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Equities Gain, Gold Drops as Fears of Wider Middle East Conflict Ease

Equities Gain, Gold Drops as Fears of Wider Middle East Conflict Ease

Investors scaled back safe-haven bets on Monday as worries over a wider Middle East conflict eased, boosting world equities and pressuring gold, oil and bond prices.

MSCI’s gauge of stocks across the globe rose 2.62 points, or 0.35%, to 745.90 by 11:04 a.m. EST (1504 GMT).

In a reversal of Friday’s “risk off” mood, spot gold lost 2.1% to $2,340.25 an ounce, poised for its biggest one-day drop in over a year.

On Wall Street, the Dow Jones Industrial Average rose 0.13% to 38,037.07, the S&P 500 gained 0.19% to 4,976.62 and the Nasdaq Composite gained 0.09% to 15,296.43.

Investors have taken cautious positions on Fridays in recent weeks, fearing an escalation in the conflict in the Middle East over the weekend when markets are closed and they are unable to trade.

“It seems neither Israel nor Iran want an escalation in the crisis in the Middle East,” said Kazuo Kamitani, a strategist at Nomura Securities. “With a subsequent strike from either side not looking like it’s coming, investor concerns have eased somewhat.”

But expectations of Federal Reserve interest rate cuts and concerns about chip sector earnings will continue to keep investors on their toes, he said.

More than 150 companies in the S&P 500 and 173 companies in the STOXX 600 are slated to report first quarter results this week, according to data from LSEG Workspace.

These include several big European banks, as well as U.S. tech giants Microsoft and Alphabet, with the latter in particular focus after chip maker Nvidia’s 10% drop on Friday, its biggest percentage fall in four years.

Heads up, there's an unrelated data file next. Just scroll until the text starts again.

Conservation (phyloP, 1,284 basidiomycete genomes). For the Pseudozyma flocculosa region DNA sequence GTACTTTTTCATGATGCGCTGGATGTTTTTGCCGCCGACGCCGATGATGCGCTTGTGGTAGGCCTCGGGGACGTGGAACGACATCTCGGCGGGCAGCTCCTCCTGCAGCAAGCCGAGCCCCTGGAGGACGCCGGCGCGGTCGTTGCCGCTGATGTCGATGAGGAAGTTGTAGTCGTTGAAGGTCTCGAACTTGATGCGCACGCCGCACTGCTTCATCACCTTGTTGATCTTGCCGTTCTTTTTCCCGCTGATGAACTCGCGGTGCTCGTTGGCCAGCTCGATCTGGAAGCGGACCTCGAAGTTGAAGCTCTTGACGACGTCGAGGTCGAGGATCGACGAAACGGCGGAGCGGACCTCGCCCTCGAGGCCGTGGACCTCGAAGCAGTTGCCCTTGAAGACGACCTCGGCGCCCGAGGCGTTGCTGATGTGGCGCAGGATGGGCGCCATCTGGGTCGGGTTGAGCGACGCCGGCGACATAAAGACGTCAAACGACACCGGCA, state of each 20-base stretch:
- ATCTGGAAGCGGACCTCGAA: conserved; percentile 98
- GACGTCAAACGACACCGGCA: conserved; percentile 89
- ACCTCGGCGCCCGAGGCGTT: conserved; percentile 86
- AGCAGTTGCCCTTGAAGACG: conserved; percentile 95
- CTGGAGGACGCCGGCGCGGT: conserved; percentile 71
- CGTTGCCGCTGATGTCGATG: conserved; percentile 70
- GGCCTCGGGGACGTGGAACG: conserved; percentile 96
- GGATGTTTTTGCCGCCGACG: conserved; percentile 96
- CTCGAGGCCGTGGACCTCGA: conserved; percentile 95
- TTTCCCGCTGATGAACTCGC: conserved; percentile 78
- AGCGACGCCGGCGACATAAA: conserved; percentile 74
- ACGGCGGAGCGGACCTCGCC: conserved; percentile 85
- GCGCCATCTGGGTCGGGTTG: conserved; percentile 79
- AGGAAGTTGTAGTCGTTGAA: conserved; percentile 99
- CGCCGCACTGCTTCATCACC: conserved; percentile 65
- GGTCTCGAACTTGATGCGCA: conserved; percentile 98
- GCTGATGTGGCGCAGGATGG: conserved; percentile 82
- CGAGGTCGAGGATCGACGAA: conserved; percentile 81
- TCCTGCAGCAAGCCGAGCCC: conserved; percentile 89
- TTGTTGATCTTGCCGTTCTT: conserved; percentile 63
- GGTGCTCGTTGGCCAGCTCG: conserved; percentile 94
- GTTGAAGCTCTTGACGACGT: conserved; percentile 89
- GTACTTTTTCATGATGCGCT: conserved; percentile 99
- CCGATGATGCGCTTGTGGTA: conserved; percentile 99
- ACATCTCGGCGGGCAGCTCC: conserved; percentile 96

The STOXX 600 index rose 0.68%. MSCI’s broadest index of Asia Pacific shares outside Japan rose 0.95%.

Traders were expecting the first Fed rate cut as most likely coming in September following Consumer Price Index data earlier this month, though July was also seen as possible.

“The big picture in equities is that they have been able to digest this push back in rate expectations,” said Karim Chedid, Blackrock’s chief investment strategist for iShares EMEA.

“Now earnings have to deliver for them to continue to do well.”

London’s commodities-heavy FTSE-100 rose 1.72% nearing an all-time high as tin and nickel rose to multi-month peaks.

It was outpaced by a 3.11% gain for the Portuguese index as oil company Galp Energia rose nearly 20% after saying a field off Namibia could contain 10 bln barrels of oil.

Iran said on Friday that it had no plan to retaliate following an apparent Israeli drone attack within its borders, which in turn followed an Iranian missile and drone attack on Israel days before.


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Bond yields – which climb when prices fall – were generally heading back toward multi-month highs.

The yield on benchmark U.S. 10-year notes rose 1 basis points to 4.625%, from 4.615% late on Friday and the 30-year bond yield rose 1.9 basis points to 4.7303% from 4.711% previously.

In Europe, the benchmark Bund yield hit a new 5-month high.

The dollar index , which measures the currency against six major peers, 0.1% at 106.21. The euro was down 0.1% at $1.0643.

“As long as there is this uncertainty about the cutting cycle particularly in the U.S, it’s interesting for investors to be in dollar longs because of its dual status as a high yielding currency and also a defensive currency,” said Yvan Berthoux, FX strategist at UBS.

Crude oil fell as traders put the focus back on fundamentals with a rise in U.S. stockpiles as the backdrop.

Brent futures 0.57% to $86.79 per barrel as U.S. crude lost 0.26% to $82.92.



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